Dale Speetjens spent a year helping to identify and map urban blight as part of Mobile’s Bloomberg Innovation Team. Now he and his wife, Angela, have a plan to spruce up an area of downtown in a decidedly innovative way.

The couple, who live in a downtown loft apartment, have found an interesting way to grow 20 acres’ worth of produce while maximizing the district’s limited space. The Auburn University graduates and founders of Shipshape Urban Farms will grow lettuce, leafy greens and herbs hydroponically in specially made shipping containers.

“We’re using repurposed shipping containers,” Dale said. “It lets us grow stuff that can’t normally grow in the area.”

(Photos | provided) Dale and Angela Speetjens are seeking permits for an urban garden at 610 St. Michael St. in downtown Mobile.

The containers can also allow for an extended growing season and the method of farming will use less energy and water than traditional farming, Dale said. The energy savings comes from the use of only red and blue LED lights, which is the best spectrum to use for growing. The process also only uses 10 gallons of water, which is 90 percent less than traditional farming, he said. The method maximizes space as well, as the produce hangs vertically from the ceiling.

“We can grow the equivalent of a 20-acre farm,” he said. “It’s roughly two acres per container.”

The Speetjens are in the process of obtaining the proper permits for the farm, which will be located at 610 St. Michael St. An urban farm is allowed on the quarter-acre lot, according to the city’s zoning ordinance, Dale said.

He said they hope to have all the approvals in a couple of weeks, with a groundbreaking on the site tentatively planned for October.

In addition to the containers, in which lettuce and other leafy greens will be cultivated, the farm will include a living wall, or vertical substrate, for growing herbs. Traditional raised beds and a tomato pavilion will also be part of the plan, Dale said.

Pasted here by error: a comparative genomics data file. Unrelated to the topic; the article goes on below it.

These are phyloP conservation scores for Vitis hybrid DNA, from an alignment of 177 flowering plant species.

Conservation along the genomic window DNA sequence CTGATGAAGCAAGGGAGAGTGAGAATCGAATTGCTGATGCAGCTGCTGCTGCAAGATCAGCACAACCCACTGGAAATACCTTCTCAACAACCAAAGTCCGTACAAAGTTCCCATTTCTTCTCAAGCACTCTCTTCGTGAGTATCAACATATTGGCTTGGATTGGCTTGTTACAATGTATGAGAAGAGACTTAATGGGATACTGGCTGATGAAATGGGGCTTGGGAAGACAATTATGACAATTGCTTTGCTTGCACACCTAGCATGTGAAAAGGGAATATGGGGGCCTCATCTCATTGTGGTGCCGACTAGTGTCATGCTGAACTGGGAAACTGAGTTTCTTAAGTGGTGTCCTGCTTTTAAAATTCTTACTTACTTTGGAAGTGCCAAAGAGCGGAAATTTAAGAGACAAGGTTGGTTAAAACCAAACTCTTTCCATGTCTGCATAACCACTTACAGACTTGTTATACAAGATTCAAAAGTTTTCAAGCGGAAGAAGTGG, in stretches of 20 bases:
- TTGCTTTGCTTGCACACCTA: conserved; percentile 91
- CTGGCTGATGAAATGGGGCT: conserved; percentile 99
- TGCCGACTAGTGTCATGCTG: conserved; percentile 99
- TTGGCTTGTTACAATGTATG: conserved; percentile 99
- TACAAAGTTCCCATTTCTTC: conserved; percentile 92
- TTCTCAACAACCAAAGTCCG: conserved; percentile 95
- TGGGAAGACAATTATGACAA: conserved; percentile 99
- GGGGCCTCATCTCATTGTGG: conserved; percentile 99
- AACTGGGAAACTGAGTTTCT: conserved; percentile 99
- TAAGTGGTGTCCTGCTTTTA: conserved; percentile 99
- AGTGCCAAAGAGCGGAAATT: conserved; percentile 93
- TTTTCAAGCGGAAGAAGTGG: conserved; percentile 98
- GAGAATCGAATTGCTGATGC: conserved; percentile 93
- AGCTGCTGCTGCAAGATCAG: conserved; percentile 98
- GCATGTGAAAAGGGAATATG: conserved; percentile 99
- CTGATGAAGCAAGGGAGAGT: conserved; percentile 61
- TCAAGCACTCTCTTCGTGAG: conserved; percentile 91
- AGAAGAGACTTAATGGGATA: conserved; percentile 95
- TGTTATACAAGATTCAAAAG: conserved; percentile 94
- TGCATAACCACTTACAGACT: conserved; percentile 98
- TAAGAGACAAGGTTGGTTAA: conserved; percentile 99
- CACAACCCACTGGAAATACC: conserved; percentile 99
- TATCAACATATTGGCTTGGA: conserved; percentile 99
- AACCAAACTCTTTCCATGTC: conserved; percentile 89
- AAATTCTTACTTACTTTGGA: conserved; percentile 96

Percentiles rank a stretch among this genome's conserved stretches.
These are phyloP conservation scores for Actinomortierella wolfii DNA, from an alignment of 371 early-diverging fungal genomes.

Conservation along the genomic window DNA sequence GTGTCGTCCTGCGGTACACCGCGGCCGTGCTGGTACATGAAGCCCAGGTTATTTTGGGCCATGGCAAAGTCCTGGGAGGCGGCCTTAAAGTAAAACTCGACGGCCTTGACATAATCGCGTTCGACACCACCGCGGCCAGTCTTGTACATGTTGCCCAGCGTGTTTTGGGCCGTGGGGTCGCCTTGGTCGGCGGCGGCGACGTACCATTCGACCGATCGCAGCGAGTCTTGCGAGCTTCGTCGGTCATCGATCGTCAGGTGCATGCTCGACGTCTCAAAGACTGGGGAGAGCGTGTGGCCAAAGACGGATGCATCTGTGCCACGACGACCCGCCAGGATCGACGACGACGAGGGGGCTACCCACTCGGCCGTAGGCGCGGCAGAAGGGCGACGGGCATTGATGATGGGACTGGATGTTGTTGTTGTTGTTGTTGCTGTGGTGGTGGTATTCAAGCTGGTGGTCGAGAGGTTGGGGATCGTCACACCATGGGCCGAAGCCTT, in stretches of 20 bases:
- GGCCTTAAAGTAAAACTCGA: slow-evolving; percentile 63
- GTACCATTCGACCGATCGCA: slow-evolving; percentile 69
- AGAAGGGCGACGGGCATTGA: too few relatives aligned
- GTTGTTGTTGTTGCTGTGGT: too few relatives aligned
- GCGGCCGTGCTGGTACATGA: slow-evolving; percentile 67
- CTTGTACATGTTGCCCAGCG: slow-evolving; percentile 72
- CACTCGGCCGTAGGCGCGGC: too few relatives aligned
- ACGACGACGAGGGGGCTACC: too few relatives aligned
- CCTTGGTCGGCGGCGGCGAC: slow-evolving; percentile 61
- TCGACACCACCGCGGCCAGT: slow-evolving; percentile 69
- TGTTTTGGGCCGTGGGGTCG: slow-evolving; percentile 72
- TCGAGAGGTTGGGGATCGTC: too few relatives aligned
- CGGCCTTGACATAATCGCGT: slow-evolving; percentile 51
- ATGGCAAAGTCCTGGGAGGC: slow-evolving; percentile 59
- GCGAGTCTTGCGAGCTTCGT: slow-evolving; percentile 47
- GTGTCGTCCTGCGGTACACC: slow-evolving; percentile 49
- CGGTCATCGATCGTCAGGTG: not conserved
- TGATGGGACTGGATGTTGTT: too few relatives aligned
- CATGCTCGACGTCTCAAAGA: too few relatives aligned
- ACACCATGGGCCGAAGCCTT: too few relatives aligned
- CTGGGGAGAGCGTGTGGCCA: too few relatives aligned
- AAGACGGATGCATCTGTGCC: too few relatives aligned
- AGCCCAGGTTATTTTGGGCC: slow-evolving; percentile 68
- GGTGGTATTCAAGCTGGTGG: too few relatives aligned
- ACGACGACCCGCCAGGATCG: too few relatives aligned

Angela Speetjens studied hydroponics while at Auburn and earned a degree in horticulture with a focus on fruit and vegetable production. As a research project, she said she grew different things hydroponically in greenhouses.

“It sparked my interest in hydroponics,” Angela said.

Dale, a U.S. Army veteran of Operation Iraqi Freedom, earned a bachelor’s degree in environmental design and master’s degrees in both landscape architecture and urban planning. So, while Angela worked out the technical aspects of the farm, Dale worked on the more creative aspects.

“A landscape architect and a horticulturalist are kind of the perfect couple,” he said.

The Speetjens hope to sell their produce to local grocery stores and restaurants in the future. They have also created a community-supported agriculture program, or CSA, for the farm. A CSA allows customers to purchase produce in advance to help with overhead costs before farming operations begin. Shipshape has three levels in its CSA, according to its website at shipshapeurabanfarms.com.

The three levels, which start at $500 per year, provide a basket or box of produce per week for an entire year. The program allows customers to pick some of their own produce from the raised beds and also provides lettuce, leafy greens and herbs in varying amounts.